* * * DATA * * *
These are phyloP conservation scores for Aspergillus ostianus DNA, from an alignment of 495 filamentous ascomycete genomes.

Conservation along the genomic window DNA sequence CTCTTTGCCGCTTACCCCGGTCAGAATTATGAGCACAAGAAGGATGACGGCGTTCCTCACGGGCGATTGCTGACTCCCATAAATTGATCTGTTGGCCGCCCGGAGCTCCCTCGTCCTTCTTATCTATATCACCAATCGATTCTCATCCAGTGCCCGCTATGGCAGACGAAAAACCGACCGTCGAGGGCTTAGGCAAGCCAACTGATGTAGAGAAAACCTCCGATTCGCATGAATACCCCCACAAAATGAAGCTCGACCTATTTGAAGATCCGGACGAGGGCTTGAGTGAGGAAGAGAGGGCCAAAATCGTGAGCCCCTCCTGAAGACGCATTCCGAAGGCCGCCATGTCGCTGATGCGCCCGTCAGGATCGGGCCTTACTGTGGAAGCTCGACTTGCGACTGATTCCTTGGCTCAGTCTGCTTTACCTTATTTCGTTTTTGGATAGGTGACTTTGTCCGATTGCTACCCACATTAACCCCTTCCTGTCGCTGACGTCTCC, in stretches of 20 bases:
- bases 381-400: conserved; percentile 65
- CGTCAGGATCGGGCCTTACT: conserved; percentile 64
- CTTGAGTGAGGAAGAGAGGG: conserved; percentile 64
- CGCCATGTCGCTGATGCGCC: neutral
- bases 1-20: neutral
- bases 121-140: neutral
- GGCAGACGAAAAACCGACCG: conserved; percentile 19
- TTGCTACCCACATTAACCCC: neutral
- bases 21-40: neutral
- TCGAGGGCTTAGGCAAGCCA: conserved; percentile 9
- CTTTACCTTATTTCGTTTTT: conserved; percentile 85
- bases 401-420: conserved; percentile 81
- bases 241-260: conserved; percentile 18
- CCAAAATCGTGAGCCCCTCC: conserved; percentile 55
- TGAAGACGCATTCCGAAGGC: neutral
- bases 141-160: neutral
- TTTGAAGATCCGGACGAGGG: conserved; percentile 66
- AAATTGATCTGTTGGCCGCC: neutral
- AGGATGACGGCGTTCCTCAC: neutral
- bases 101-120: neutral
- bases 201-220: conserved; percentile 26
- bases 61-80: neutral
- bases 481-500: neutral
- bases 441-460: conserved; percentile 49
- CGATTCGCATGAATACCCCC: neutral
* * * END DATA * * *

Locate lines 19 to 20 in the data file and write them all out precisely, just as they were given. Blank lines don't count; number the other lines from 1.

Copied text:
- TTTGAAGATCCGGACGAGGG: conserved; percentile 66
- AAATTGATCTGTTGGCCGCC: neutral